What can you do to reduce Domestic Violence?

What can you do to reduce Domestic Violence?

Yes I do think it’s everyone’s responsibility to help prevent and reduce Domestic and Family Violence.

How do you do that?

🔹 By educating yourself on what abusive and controlling behaviours are.

🔹 Observe your own actions and reactions to better understand your emotions and feelings. It’s ok to feel angry, frustrated, sad, upset, disappointed. Your emotions are valid because they are yours but it is never ok to bully, intimidate, provoke, lash out or degrade someone else because of the way you feel.

🔹 Learn to self regulate your emotions and come up with strategies that work for you instead of lashing out. This could be walking away, spending 5 minutes doing deep breathing, turn the music up and dance. Do anything that makes you feel good and raises your vibration because it is never ok to make someone else feel like garbage because of the way you feel.

🔹 Calling out those who display them especially if they are close friends or family members. Don’t turn a blind eye or develop selective hearing if you witness your brother or sister, cousins or best friend say something mean and derogatory. Tell them it’s not cool. Pull them up on it in a respectful and tactful way to cause them to think about their behaviour.

🔹 Post DV support numbers on your Facebook. You never know who in your friends list is experiencing DV and may hold onto that number ‘just in case’

🔹 Prevention is much easier than healing and therapy later so teach your children about resilience and self esteem and confidence for it is insecure people who degrade and bully another human being in order to make themselves feel better or more superior.

🔹 Teach your children that if they feel a tight uncomfortable feeling in their belly’s in response to something someone has said or done that it’s their body’s instinct and gut feeling. They should pay attention to that and trust it. They can say Stop, I don’t like the way that makes me feel.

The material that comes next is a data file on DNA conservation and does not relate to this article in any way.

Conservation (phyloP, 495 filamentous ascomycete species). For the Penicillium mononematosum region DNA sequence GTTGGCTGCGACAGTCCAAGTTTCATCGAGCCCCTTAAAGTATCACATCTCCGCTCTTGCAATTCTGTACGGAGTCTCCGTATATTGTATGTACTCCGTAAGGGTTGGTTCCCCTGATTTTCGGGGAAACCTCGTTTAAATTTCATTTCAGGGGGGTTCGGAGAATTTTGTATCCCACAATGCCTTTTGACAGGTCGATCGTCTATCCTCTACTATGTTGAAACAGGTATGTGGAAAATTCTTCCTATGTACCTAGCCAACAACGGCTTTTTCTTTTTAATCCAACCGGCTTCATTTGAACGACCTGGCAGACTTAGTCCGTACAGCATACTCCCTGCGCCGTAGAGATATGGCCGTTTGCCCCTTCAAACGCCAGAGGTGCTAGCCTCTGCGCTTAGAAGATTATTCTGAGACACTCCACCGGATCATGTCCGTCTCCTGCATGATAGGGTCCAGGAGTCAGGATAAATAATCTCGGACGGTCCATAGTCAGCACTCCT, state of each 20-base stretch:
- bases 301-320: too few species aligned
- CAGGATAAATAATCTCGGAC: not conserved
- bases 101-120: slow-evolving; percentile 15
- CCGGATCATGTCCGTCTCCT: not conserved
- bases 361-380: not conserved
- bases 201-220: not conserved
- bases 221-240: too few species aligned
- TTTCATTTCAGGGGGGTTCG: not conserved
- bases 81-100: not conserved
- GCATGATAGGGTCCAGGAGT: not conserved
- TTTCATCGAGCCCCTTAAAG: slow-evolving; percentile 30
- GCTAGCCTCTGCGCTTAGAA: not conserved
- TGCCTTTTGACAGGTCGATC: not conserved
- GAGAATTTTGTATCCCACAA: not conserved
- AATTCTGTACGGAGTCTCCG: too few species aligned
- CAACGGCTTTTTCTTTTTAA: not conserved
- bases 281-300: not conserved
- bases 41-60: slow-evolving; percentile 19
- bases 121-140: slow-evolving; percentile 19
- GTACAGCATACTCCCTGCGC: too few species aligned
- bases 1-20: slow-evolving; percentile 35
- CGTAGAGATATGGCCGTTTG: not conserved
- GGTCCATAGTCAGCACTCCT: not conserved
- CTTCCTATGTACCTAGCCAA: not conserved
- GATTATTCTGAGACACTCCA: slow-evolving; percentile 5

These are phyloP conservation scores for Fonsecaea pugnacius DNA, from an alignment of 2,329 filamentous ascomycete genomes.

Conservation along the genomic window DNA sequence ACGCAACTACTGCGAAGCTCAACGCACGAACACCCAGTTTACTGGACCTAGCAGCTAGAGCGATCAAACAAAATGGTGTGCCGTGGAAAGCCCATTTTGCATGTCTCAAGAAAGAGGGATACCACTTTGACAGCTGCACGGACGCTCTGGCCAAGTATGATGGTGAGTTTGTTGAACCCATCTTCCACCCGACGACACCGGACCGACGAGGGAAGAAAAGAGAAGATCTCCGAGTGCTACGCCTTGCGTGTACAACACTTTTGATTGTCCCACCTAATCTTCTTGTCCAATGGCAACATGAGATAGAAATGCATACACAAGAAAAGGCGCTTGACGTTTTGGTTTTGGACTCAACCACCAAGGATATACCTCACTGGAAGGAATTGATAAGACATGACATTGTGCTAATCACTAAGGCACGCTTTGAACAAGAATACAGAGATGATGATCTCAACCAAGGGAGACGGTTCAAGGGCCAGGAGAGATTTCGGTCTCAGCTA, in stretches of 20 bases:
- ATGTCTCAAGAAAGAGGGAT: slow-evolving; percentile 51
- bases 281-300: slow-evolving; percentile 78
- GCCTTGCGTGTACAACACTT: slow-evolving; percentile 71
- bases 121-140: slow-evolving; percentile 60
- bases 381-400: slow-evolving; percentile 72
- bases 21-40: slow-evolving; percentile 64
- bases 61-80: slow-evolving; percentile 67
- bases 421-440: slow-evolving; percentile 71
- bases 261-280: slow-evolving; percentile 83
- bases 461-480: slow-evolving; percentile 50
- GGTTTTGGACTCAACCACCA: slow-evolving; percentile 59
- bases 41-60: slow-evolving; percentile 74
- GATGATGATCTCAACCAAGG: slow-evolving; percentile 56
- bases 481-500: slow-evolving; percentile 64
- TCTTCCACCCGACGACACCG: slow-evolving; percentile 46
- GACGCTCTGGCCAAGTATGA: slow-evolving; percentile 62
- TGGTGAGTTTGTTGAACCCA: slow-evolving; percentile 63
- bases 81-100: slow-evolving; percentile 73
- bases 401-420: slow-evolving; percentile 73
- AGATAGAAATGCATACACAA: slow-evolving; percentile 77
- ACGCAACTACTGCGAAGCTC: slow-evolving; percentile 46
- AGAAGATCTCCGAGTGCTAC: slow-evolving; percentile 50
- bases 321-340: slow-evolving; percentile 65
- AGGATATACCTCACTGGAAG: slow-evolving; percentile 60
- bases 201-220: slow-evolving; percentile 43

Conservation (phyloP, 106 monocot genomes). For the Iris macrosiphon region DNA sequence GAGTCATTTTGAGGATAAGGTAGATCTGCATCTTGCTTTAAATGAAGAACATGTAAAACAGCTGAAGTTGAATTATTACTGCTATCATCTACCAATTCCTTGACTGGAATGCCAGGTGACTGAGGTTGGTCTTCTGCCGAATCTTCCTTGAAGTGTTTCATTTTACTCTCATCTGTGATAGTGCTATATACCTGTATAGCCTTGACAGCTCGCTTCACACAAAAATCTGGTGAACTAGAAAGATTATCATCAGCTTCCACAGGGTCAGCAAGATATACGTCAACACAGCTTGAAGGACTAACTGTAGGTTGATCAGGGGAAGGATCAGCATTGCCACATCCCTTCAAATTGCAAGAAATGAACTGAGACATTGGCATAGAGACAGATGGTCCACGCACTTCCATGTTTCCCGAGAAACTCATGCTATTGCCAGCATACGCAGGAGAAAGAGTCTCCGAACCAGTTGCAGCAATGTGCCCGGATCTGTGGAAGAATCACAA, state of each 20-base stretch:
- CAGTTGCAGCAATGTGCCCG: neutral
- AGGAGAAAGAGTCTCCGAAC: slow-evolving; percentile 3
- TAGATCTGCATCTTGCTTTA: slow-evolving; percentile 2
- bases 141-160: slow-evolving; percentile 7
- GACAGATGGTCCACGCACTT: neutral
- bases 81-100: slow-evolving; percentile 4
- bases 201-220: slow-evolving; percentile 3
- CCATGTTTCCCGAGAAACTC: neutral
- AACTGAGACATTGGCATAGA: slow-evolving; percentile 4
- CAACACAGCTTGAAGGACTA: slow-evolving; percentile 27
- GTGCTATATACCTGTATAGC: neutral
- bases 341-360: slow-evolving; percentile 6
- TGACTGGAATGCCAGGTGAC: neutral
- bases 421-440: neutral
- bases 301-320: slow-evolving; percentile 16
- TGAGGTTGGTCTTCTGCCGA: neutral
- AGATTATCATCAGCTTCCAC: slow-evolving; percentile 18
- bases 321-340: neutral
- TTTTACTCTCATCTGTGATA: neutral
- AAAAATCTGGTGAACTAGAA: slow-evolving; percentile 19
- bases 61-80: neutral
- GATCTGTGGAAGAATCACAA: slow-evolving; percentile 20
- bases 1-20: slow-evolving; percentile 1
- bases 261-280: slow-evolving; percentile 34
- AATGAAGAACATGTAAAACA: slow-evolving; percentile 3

🔹 If your child hears someone say Stop, I don’t like the way that makes me feel teach them that they need to respect that and stop the behaviour. They don’t get to assume how it makes someone feel or determine that person is just sensitive and over reacting. They need to stop. Period.

🔹 Offer non-judgemental support to anyone who opens up to you. You may not be a professional but you can be caring and supportive. Pass on numbers and local support services. Understand that leaving isn’t easy, in fact it is often the most dangerous time in a relationship for a victim and their children.

And always remember that you are important, you are enough and you can make a difference 💜

Life after Domestic Violence

Life after Domestic Violence

While you’re living in fear, being controlled, degraded, assaulted, abused and isolated it can feel like a hell that will never end. Domestic Violence presents physical, emotional and mental pain that changes who you are and changes who you were going to be. But that doesn’t have to be a bad thing.

I’m out now. I’m 7 years out after being in my relationship for 14 years. And the biggest mistake I made was thinking my life would be ‘normal’ once I left. There is nothing normal about my life as I know it now. But it certainly isn’t the hell that I once endured.


I had to learn to accept what I lived. It happened. It was done. I couldn’t change it. Ever. I had to understand and fully accept that it wasn’t my fault nor did it have to define me. I was free to choose what happened next and what to write in my next chapter. I could make different choices on how I wanted to live my life. And then followed through with those new choices because I accepted that I could.

Professional help